HCNSO Student Theses and Dissertations

Defense Date


Document Type


Degree Name

M.S. Marine Biology

First Advisor

Joana Figueiredo, Ph.D.

Second Advisor

Charles Messing, Ph.D.

Third Advisor

Andre Daniels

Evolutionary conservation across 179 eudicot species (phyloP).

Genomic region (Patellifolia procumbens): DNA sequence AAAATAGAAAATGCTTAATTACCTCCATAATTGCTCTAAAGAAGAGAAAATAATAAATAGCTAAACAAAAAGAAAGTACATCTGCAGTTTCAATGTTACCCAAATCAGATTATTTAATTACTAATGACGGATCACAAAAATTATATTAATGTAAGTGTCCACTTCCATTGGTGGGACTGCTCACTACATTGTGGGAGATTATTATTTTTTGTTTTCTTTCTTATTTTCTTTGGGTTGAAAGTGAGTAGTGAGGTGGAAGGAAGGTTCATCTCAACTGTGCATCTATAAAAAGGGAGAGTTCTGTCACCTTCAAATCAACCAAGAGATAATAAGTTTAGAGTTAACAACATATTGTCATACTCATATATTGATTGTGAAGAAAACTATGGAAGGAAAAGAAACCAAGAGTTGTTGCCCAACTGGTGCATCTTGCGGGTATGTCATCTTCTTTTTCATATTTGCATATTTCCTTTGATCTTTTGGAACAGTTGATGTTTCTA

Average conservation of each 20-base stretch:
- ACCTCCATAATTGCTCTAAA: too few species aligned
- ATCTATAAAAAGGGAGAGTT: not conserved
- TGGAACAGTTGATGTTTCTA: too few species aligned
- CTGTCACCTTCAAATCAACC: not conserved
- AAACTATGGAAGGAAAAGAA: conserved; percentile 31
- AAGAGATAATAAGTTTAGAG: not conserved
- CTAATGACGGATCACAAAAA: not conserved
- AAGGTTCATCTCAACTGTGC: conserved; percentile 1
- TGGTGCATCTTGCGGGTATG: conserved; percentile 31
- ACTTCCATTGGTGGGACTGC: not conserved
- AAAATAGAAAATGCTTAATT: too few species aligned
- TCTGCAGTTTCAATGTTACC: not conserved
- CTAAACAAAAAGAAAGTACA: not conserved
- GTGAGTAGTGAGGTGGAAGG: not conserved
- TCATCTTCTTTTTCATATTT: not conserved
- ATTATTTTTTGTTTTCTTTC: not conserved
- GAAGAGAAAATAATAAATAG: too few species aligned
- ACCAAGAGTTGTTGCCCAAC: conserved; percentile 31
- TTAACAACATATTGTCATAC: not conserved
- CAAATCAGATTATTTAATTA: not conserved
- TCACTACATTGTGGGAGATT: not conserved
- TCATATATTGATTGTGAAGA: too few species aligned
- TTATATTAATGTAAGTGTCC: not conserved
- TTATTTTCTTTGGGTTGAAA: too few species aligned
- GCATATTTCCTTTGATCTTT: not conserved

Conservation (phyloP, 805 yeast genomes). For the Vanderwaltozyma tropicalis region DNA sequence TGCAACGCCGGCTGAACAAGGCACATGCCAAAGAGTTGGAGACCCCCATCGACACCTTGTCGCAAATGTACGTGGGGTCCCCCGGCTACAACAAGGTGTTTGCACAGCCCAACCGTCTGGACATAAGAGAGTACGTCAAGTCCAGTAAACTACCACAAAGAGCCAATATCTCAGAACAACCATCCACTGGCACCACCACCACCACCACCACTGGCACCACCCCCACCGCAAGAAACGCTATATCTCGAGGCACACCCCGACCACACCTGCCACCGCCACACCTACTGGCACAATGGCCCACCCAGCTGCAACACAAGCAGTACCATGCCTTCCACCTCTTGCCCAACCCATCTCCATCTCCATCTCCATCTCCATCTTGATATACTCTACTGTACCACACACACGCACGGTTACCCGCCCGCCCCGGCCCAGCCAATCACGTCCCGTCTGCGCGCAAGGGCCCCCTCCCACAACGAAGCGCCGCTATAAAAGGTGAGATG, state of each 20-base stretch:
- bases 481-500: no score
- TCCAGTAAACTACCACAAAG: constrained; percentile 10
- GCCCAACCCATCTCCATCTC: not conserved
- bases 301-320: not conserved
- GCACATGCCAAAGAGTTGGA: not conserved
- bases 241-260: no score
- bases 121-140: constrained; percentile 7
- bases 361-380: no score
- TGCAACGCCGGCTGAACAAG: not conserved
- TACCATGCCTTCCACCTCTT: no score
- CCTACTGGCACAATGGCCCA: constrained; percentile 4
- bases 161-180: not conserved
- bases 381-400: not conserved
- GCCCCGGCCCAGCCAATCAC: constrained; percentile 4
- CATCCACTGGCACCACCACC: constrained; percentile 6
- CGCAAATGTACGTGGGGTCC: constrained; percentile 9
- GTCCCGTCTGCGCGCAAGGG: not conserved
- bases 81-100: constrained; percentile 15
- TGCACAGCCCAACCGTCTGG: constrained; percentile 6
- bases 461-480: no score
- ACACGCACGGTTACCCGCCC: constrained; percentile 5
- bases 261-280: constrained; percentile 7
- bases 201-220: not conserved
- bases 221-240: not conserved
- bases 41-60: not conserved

The global stressors of ocean warming and acidification, as well as local stressors such as eutrophication, overfishing, and coastal construction, have all contributed to the severe decline in coral populations worldwide. Recovery of coral reefs depends partly on recruitment, which relies on the response of larvae to settlement cues indicative of habitat quality; however, it remains unclear whether recruitment in disturbed areas will be compromised. Specifically, as reefs become more disturbed and dominated by macroalgae, it is important to understand larval behavior in response to changes in habitat quality. In this study, we first assessed the settlement success of newly released Agaricia agariciteslarvae in response to several settlement cues, including temperature and water movement. Then, to test the Desperate Larva Hypothesis, the ability of larvae of different ages (0-7 days) to settle and discriminate between inducing and inhibitory settlement cues was assessed. Newly released larvae displayed a stronger preference for settling on crustose coralline algae (93%) than on ceramic plates in macroalgae- (30%) or conspecific-treated seawater (5%), or filtered seawater (13%) (control). Older larvae became progressively less discriminatory of settlement cues, settling even in response to inhibitory cues. This confirms that, although the absence of good settlement cues initially deters settlement, larvae become desperate as they become older and settle even on unfavorable substrates, thus contributing to recruitment in poor quality habitats.